Nepal’s Communist Party Wants to Legalize Weed and Ban Booze
Nepal’s ruling Communist Party filed a motion on Sunday calling on the nation’s government to end pot prohibition and ban the import of alcohol.
The motion, spearheaded by lawmaker Birodh Khatiwada and signed by 45 other members of Parliament, noted that over 65 countries — many of which pushed cannabis prohibition on other countries such as Nepal through international treaties in the ‘70s — have already legalized or decriminalized the plant in some form.
“Marijuana has multiple uses,” Khawtiwada said, according to PTI. “It also helps earn foreign currencies and produce medicines.”
Nepal was one of the only nations to fight against the US and the international communities’ campaigns to criminalize weed worldwide. In fact, Nepal had a robust recreational marijuana industry with licensed pot shops, cultivation sites, and public consumption lounges until 1973, when the government canceled commercial weed licenses under international pressure.
But the country didn’t agree to the 1961 Single Convention — the international treaty that banned illicit drugs around the globe — until 1987, with a special exemption so it could continue to issue temporary permits for “non-medical” marijuana cultivation, manufacturing, sales, and distribution. The exemption had no expiration date, meaning it’s still technically in effect.
“Nepal was the last country to defend marijuana’s medicinal values in the international arena,” Rajiv Kafle, a Nepalese cannabis activist and HIV patient, told the Kathmandu Post last year. “Because nobody objected to Nepal’s reservation, a review by the World Health Organization should have been held to consider our claims.”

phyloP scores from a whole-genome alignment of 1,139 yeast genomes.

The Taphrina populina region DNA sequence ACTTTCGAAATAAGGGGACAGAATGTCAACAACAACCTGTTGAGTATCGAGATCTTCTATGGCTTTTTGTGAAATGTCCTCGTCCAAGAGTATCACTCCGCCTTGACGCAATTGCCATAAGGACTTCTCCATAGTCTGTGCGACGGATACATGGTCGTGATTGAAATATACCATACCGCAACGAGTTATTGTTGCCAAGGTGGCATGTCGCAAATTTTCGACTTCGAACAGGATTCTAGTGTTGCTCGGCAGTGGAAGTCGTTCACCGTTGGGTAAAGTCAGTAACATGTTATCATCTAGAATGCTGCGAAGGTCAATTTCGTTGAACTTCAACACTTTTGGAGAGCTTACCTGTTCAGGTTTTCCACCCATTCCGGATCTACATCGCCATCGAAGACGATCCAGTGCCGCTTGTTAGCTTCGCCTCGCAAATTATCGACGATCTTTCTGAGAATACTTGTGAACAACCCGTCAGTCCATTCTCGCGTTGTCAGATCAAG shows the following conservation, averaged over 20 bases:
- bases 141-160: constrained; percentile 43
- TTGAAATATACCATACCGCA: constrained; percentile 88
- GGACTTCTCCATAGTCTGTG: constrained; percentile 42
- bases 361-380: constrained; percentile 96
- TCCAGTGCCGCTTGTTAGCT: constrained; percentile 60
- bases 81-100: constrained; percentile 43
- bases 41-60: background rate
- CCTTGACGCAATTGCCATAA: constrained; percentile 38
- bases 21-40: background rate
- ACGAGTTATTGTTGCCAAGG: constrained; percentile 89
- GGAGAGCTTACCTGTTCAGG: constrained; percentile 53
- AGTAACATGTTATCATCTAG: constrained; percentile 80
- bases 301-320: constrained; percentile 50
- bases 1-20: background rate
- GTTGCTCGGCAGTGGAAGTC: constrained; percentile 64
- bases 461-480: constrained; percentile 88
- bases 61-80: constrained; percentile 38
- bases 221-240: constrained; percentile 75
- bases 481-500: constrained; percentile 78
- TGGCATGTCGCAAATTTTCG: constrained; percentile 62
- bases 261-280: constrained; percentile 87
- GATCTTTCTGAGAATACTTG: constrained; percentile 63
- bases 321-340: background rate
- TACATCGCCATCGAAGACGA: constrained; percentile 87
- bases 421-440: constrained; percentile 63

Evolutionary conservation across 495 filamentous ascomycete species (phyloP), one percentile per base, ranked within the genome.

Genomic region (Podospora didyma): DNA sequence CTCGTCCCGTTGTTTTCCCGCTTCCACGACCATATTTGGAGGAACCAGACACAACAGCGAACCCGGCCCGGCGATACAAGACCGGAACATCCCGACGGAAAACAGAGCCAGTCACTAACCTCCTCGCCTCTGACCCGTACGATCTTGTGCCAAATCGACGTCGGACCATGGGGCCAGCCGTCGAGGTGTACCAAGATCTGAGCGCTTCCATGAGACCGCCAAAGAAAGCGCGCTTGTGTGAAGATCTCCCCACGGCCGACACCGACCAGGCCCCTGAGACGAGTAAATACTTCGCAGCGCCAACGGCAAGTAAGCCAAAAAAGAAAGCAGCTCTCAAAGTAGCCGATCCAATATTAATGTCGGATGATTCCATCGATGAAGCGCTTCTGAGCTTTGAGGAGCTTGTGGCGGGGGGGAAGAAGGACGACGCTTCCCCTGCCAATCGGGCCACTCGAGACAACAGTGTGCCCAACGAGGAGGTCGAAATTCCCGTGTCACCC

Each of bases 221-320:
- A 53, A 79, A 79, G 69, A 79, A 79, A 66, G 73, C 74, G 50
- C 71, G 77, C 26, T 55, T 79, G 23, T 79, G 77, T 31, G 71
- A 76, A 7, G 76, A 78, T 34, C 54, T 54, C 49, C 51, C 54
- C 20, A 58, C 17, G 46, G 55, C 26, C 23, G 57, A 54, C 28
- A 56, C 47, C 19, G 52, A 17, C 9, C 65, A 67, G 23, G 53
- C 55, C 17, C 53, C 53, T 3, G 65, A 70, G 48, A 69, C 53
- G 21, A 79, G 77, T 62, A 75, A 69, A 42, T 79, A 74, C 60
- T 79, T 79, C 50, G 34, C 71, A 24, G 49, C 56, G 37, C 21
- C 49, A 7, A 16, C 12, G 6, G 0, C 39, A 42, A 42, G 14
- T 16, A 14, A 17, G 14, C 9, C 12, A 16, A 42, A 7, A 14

Oddly enough, that World Health Organization review did come on January 2019. And in it, the WHO called on all nations to consider rescheduling marijuana due to its medicinal properties.
At the moment, no official moves have been made in Nepal’s Parliament to begin legalizing cannabis. However, if Nepal does legalize, it will join neighboring Thailand, which has grown so friendly toward pot that the Thai prime minister recently hit a THC vape pen during a press conference while promoting the country’s free weed-oil program for medical patients.
Other Asian nations have remained stubborn about reforming their cannabis laws, such as China, which considers marijuana a grave evil — even as it produces most of the world’s glass pipes, bongs, and vape equipment. Japan doesn’t play around when it comes to the devil’s lettuce, either. Meanwhile, South Korea recently permitted pharmaceutical forms of cannabis medications, while North Korea never banned weed in the first place (so, yes, weed is technically allowed under Kim Jong Un’s dictatorship, though consumption is uncommon).